Northeast Regional Reports

Perennial Rebloomers for the Northeast

Issue #200 - June/July
Photo: Steve Aitken

Dan Robarts says in his article on reblooming perennials, “…the criteria I generally adhere to for earning a spot in the beds at my home or botanical garden workplace center strictly around ornamental value. As we all know, there are only so many “spots” in the garden and so many minutes in the day, so plant selections that do not steal the show day in and day out are not on my agenda. Multiseason interest is the way to join the club in my beds, and for most perennials, flower power is the ticket.”

A sure-fire way to ensure real flower power and an extended period of interest (without constantly switching out annuals), is by investing in perennials that are known to rebloom. Find some perennial rebloomers for the Northeast below. And discover even more plants that will dependably deliver flowers in Dan’s article, Reliably Reblooming Perennial Plants.

 


1. Alpine Betony 

Stachys officinalis
Photo: Michelle Gervais

Name: Stachys officinalis

Zones: 4–8

Size: 12 to 18 inches tall and wide

Conditions: Full sun; moist, well-drained soil

Native Range: Europe and Asia

Alpine betony is a workhorse front-of-the-border plant, forming spreading mats of dark green crinkled foliage topped with lavender-rose spires beginning in early summer. The crescendo of pollinator-attracting flowers seems to never end, but deadheading will encourage more blossoms throughout the season. Deer are not fond of this perennial, and it is adaptable to most sunny, hot sites. ‘Hummelo’ is a well-known cultivar, having been popularized by Dutch designer Piet Oudolf.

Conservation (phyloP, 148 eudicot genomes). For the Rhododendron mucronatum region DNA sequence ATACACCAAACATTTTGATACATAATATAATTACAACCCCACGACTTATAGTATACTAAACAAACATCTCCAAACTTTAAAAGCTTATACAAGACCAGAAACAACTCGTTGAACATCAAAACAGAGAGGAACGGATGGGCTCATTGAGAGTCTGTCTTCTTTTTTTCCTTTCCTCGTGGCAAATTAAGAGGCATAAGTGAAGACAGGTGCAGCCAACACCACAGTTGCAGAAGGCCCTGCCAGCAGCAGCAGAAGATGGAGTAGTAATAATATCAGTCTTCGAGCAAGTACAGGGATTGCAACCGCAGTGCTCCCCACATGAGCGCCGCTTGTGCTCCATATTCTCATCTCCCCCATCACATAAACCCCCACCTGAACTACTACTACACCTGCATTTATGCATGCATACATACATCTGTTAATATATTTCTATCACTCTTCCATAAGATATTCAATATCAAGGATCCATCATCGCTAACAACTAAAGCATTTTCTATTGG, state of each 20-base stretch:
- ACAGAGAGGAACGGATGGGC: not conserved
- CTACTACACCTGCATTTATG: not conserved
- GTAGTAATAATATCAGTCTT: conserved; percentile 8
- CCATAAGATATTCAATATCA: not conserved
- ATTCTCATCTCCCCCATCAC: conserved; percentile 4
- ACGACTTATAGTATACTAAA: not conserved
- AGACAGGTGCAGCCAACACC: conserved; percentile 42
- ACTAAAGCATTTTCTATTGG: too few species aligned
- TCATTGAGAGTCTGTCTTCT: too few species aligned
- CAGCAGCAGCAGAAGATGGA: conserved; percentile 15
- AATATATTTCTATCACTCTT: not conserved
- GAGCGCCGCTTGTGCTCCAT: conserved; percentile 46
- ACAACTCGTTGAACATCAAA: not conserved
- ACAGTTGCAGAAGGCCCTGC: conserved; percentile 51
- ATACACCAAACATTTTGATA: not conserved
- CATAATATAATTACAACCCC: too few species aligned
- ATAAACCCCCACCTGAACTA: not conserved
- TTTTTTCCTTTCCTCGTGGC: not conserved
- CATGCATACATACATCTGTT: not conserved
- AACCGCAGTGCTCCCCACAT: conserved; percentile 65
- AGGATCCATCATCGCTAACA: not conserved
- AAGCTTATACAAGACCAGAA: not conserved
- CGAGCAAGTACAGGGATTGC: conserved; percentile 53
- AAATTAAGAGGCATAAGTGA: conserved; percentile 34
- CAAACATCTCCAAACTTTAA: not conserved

2. Walbertons® Goldcrest Foxglove

Digitalis ‘Waldigone’
Photo: millettephotomedia.com

Name: Digitalis ‘Waldigone’

Zones: 4–9

Size: 18 inches tall and 12 inches wide

Conditions: Full sun to partial shade; moist, fertile, well-drained soil

Native Range: Hybrid

When in bloom, this plant is such a pretty sight. Peachy yellow trumpet-shaped bells on tall stems distinguish this sweet little foxglove from all others. Walberton’s® Goldcrest is an interspecific cross of D. obscura and D. grandiflora, both perennial species. Its blossoms begin to charm in late spring, and then after the initial eye-catching color burst, it offers flowering stems intermittently as summer progresses. This is a sterile hybrid, and therefore it will not self-sow like the biennial species of foxglove.

 

3. ‘Peachie’s Pick’ Stokes’ Aster

Stokesia laevis ‘Peachie’s’ Pick’
Photo: Michelle Gervais

Name: Stokesia laevis ‘Peachie’s’ Pick’

Zones: 5–9

Size: 12 to 18 inches tall and wide

Conditions: Full sun; moist, well-drained soil

Native Range: North Carolina to Florida and west to Louisiana

A plant name without a picture attached can sometimes be misleading. This reblooming summer aster was named in honor of Mississippi gardener Peachie Saxon, not for the color of its blossoms. It is an outstanding selection for the front of the border, with sturdy stems bearing 212– to 3-inch lavender-blue composite flowers with distinctive notched petals surrounding pincushion centers. The color begins in early summer and carries into fall if the plant is deadheaded. Stokes’ aster is a host plant for the caterpillars of many butterflies and moths, but it’s not very appetizing to deer.

 

4. Cream Pincushion Flower 

Scabiosa ochroleuca
Photo: Steve Aitken

Name: Scabiosa ochroleuca

Zones: 4–9

Size: 3 feet tall and wide

Conditions: Full sun; well-drained soil

Native Range: Europe and western Asia

What’s not to love about cream pincushion flower? This pollinator-friendly perennial sports creamy yellow blossoms on thin stems in early summer and continues almost nonstop right into autumn, practically making it ever blooming. And there’s more good news: Cream pincushion flower tolerates drought well, and deer are not fond of it. It is easily grown from seed, and it self-sows, which makes it a great garden filler. The blossoms, a favorite of honeybees and butterflies, are perfect for cut bouquets.


Katherine Tracey co-owns Avant Gardens, a specialty nursery in Dartmouth, Massachusetts.

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